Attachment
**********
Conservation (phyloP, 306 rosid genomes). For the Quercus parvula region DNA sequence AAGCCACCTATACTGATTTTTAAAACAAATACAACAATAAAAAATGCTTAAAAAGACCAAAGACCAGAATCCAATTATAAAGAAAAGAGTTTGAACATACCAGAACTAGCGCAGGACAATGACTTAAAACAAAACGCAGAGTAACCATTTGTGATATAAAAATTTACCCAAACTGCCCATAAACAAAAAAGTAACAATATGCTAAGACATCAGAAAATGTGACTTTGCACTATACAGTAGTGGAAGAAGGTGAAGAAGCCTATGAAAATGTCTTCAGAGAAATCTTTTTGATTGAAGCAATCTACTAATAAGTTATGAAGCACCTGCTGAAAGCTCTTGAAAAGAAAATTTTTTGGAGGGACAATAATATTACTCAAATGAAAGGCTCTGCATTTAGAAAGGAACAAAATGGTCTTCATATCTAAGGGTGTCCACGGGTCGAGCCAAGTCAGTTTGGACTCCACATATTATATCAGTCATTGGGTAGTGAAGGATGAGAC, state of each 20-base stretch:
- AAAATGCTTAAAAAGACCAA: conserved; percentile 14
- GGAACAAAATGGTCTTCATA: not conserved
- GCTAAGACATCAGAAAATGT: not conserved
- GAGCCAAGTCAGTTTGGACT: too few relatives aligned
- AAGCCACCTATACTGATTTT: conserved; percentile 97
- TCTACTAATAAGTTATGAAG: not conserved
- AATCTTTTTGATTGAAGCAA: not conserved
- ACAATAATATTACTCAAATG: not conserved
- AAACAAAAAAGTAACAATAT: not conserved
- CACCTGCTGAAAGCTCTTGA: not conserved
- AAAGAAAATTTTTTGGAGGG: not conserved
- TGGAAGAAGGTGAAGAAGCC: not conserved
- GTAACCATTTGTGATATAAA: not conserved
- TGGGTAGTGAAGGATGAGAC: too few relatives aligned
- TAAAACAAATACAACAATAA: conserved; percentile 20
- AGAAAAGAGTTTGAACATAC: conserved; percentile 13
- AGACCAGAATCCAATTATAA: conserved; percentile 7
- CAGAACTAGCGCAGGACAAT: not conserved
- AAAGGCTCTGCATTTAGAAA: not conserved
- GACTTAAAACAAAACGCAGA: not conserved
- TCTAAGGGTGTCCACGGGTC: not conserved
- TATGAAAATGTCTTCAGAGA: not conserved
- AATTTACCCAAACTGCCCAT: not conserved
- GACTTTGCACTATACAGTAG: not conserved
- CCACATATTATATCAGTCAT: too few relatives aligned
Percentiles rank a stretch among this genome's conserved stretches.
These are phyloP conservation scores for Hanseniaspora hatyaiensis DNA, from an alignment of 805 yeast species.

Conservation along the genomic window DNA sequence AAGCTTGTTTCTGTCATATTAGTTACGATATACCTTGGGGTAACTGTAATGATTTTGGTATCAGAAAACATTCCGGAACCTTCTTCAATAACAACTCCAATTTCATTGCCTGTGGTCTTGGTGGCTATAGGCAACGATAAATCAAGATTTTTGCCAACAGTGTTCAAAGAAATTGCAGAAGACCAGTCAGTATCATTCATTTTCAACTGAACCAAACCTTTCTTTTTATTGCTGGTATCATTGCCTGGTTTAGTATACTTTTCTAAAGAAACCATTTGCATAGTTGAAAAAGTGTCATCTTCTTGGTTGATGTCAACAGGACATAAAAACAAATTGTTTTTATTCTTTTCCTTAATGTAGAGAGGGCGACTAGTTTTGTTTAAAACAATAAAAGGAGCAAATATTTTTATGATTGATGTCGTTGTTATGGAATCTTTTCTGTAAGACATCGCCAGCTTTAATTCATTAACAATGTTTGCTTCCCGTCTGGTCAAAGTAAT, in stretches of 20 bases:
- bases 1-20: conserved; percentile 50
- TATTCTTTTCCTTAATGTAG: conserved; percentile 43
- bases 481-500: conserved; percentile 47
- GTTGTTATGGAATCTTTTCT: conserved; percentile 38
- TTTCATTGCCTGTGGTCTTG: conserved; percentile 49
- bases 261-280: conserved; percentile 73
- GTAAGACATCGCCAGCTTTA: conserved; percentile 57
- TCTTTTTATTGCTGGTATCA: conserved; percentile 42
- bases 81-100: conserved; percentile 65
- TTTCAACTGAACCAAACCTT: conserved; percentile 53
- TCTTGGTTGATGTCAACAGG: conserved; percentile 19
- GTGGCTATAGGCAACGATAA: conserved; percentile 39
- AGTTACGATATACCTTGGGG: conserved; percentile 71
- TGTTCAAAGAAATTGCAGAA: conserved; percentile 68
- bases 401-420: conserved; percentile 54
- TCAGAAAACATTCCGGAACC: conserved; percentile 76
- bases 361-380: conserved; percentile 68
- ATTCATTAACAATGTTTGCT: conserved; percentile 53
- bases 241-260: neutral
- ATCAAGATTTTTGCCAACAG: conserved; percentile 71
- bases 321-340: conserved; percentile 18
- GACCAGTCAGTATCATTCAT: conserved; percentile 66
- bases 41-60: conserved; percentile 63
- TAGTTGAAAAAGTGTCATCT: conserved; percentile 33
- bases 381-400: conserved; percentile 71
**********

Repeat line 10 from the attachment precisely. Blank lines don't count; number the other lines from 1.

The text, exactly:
- AAACAAAAAAGTAACAATAT: not conserved